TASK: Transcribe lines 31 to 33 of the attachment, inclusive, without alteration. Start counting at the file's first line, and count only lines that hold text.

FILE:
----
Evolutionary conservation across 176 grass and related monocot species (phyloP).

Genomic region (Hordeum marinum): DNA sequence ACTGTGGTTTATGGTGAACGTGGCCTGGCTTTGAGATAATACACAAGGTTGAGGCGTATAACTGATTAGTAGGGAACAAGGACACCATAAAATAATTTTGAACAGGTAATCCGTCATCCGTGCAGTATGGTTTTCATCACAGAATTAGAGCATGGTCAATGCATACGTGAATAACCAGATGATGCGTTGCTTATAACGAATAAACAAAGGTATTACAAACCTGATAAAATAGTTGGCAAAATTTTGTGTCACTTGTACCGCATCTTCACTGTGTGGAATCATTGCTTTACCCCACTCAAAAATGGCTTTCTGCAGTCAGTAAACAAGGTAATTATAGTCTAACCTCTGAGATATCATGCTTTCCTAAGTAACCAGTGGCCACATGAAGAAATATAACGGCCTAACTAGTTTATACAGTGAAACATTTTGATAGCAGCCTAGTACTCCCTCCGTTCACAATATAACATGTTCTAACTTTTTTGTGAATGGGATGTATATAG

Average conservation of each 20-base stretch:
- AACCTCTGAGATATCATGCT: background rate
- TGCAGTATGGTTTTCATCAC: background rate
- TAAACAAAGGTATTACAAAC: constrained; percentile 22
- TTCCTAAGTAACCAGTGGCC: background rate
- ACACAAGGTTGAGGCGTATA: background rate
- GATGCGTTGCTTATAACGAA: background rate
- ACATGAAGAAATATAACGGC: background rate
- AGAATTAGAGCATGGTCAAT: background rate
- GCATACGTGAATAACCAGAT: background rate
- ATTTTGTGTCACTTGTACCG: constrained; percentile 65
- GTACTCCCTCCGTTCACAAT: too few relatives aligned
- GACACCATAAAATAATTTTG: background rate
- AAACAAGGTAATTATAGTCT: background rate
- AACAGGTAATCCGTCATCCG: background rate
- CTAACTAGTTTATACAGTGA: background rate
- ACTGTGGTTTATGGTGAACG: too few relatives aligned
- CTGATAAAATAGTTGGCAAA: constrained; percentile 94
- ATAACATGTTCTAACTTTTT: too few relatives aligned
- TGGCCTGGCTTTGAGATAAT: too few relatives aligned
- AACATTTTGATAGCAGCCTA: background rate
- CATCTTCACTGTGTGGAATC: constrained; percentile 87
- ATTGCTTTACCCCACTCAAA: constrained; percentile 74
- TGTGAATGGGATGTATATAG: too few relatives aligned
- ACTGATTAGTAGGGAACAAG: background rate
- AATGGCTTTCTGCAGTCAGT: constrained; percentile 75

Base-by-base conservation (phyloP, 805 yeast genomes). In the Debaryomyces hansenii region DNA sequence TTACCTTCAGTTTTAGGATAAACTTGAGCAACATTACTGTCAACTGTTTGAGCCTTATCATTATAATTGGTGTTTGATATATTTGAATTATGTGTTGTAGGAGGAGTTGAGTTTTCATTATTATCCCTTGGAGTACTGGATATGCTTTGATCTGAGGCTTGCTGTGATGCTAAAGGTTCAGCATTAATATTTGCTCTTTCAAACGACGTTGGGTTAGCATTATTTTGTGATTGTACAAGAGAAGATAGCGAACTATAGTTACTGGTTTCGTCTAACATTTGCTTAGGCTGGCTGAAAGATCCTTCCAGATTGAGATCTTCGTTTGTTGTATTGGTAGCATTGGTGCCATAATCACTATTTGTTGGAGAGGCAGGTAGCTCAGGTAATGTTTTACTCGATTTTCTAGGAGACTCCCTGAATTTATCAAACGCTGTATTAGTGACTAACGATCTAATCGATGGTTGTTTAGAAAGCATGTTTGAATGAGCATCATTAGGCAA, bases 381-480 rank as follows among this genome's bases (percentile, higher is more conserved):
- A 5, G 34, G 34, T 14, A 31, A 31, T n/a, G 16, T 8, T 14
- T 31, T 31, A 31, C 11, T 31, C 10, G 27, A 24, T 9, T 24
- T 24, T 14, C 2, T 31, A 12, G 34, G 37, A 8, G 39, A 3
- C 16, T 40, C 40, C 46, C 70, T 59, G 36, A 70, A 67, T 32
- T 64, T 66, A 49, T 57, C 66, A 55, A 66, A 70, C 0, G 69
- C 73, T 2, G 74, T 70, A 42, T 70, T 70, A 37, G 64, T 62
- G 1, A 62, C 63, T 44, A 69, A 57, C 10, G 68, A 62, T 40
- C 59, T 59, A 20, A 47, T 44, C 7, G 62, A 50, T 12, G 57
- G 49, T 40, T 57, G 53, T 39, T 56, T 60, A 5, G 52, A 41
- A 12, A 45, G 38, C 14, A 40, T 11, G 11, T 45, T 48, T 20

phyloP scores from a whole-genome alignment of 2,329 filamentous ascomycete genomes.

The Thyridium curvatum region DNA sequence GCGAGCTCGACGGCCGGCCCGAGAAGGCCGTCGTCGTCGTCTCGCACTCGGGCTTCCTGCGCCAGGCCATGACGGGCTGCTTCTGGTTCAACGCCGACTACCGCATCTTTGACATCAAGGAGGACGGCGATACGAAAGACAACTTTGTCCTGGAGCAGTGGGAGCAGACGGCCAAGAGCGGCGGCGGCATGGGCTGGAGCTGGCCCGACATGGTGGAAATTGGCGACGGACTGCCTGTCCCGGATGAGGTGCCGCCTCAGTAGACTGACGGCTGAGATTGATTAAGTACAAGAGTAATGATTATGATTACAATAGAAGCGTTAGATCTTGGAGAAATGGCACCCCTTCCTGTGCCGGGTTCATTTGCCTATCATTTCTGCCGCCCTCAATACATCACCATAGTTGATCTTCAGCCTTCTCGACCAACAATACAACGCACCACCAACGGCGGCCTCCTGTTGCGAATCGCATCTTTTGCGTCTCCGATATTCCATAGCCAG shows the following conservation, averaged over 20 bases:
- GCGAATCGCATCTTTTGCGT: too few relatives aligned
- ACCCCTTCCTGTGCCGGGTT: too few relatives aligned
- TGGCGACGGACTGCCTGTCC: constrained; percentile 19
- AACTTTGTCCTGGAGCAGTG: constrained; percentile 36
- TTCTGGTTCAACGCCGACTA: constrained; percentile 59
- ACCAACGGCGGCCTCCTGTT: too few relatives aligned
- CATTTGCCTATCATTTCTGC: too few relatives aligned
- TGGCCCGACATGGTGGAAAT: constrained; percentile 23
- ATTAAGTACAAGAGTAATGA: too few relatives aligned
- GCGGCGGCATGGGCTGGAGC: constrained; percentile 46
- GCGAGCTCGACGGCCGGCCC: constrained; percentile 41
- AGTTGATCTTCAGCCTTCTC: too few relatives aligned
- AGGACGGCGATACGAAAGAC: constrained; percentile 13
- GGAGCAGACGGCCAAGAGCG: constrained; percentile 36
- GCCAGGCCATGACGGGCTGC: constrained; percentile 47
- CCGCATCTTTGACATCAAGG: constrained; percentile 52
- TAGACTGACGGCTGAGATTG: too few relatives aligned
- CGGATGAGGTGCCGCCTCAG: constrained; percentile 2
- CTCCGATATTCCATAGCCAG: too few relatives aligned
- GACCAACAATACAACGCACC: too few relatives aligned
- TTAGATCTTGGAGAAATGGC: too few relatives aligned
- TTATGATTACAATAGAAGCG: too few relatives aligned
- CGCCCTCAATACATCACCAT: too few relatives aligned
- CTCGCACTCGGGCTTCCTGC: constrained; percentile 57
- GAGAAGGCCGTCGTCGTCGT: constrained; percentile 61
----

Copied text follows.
- T 31, T 31, A 31, C 11, T 31, C 10, G 27, A 24, T 9, T 24
- T 24, T 14, C 2, T 31, A 12, G 34, G 37, A 8, G 39, A 3
- C 16, T 40, C 40, C 46, C 70, T 59, G 36, A 70, A 67, T 32